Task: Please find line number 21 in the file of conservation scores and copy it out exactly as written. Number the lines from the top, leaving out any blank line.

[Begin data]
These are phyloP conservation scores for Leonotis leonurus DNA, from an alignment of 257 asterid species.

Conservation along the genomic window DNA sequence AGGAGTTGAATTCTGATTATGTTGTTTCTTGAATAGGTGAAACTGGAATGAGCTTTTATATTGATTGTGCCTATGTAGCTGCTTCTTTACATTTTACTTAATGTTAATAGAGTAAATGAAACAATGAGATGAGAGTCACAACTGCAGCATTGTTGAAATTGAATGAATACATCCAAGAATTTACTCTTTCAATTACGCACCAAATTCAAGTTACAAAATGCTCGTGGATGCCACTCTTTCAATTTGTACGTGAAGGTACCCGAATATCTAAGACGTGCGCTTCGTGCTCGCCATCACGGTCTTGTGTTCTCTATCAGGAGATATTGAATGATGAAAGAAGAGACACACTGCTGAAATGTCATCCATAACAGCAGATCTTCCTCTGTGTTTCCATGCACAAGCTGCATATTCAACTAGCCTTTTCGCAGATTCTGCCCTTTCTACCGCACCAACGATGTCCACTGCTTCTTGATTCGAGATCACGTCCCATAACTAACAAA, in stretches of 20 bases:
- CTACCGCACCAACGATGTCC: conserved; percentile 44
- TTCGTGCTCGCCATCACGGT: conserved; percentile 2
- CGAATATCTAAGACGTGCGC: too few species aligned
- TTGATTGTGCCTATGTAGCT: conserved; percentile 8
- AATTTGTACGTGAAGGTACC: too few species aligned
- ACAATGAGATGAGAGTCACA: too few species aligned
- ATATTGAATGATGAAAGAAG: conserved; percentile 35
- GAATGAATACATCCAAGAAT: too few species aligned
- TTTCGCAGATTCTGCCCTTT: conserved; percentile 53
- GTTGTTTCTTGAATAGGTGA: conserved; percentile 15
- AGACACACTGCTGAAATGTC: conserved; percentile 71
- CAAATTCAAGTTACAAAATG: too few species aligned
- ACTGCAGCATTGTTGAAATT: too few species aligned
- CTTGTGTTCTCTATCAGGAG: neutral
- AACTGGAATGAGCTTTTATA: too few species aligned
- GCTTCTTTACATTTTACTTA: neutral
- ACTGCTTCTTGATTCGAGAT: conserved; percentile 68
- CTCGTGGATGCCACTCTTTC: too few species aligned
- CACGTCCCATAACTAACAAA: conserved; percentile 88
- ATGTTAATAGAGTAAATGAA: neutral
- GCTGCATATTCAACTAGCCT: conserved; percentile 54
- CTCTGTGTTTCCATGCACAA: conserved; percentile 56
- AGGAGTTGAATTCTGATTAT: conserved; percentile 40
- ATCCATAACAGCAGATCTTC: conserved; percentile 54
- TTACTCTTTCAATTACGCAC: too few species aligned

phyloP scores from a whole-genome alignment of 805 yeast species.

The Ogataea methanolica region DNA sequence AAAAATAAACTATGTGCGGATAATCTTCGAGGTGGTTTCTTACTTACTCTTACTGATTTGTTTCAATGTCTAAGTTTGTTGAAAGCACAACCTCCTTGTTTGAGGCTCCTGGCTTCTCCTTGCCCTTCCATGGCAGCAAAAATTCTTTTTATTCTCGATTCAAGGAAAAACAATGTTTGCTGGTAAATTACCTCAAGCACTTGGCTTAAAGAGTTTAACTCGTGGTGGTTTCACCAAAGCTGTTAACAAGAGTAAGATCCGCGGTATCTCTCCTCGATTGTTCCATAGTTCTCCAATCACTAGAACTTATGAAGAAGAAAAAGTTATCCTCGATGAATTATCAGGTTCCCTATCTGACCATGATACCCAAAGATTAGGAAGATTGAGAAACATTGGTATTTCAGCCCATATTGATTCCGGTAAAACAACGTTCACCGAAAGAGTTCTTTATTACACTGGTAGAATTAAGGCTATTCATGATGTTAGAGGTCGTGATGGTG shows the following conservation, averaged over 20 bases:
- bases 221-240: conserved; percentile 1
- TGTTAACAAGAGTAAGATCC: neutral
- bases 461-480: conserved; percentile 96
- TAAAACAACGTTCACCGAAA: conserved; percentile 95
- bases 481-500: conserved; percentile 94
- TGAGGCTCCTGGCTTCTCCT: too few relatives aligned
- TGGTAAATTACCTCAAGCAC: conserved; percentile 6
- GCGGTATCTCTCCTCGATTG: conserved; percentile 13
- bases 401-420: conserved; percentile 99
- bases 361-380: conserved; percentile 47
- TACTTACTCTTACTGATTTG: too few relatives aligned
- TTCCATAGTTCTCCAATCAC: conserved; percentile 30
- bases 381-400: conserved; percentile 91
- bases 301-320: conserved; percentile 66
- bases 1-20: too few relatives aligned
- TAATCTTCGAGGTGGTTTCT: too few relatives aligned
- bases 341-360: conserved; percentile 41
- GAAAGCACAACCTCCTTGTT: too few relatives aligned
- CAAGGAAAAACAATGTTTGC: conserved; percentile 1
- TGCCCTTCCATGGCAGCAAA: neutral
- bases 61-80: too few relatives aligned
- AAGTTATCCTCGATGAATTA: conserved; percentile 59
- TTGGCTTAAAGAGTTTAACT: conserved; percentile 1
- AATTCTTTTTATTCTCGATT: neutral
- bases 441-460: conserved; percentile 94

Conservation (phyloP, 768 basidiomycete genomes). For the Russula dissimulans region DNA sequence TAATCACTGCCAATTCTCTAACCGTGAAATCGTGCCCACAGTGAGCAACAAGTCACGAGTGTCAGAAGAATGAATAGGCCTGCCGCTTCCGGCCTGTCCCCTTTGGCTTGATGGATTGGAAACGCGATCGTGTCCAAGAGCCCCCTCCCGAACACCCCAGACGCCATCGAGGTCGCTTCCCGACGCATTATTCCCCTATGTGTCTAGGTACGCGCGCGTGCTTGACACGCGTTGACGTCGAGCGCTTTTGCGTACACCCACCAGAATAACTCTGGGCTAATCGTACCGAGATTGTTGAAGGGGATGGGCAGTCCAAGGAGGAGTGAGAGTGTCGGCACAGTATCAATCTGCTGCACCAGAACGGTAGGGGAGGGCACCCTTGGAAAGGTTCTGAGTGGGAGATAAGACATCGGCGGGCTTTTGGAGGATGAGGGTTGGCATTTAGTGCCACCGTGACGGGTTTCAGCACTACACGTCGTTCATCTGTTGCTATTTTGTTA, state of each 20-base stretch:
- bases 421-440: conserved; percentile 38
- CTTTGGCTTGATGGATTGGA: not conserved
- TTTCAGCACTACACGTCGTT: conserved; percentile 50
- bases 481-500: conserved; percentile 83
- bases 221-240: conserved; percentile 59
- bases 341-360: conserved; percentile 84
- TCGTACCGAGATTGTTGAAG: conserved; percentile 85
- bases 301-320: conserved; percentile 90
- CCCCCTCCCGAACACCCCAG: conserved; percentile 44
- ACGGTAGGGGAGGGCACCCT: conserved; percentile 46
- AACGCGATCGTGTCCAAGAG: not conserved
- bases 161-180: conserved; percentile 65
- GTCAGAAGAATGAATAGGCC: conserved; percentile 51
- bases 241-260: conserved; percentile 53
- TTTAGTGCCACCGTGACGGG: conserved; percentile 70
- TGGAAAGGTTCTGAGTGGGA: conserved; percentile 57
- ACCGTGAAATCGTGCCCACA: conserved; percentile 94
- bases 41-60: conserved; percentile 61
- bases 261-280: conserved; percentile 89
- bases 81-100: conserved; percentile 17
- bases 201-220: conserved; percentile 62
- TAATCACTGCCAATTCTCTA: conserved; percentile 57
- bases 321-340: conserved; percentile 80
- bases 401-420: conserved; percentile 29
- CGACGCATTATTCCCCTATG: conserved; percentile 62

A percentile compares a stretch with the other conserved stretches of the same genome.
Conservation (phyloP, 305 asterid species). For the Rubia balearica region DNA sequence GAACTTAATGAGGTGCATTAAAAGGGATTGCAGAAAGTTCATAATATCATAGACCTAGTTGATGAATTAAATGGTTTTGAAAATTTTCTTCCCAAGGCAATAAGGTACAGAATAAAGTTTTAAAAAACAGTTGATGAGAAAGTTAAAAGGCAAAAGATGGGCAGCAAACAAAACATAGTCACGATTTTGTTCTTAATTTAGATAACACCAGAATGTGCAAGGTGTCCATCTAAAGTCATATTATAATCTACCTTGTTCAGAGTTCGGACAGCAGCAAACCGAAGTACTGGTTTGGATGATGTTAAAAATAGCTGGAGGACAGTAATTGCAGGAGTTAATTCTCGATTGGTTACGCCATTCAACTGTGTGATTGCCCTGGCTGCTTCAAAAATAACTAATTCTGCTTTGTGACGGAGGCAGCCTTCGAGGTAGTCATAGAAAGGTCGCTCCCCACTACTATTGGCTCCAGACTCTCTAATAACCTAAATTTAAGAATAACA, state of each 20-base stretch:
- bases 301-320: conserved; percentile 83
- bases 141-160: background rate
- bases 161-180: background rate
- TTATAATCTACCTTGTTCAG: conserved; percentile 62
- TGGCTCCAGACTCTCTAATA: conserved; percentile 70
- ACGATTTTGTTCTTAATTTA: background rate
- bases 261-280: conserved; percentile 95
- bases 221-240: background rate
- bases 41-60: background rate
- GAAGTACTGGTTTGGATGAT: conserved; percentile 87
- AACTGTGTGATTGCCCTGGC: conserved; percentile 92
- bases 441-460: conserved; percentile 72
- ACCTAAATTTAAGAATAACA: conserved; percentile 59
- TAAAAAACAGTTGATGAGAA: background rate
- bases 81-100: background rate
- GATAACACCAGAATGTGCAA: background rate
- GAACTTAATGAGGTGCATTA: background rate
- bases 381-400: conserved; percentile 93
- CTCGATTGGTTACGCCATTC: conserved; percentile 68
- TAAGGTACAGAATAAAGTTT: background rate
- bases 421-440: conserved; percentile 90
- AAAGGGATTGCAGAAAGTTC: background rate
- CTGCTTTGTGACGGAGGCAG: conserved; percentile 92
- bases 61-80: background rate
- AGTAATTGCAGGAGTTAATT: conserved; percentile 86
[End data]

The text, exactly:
- CACGTCCCATAACTAACAAA: conserved; percentile 88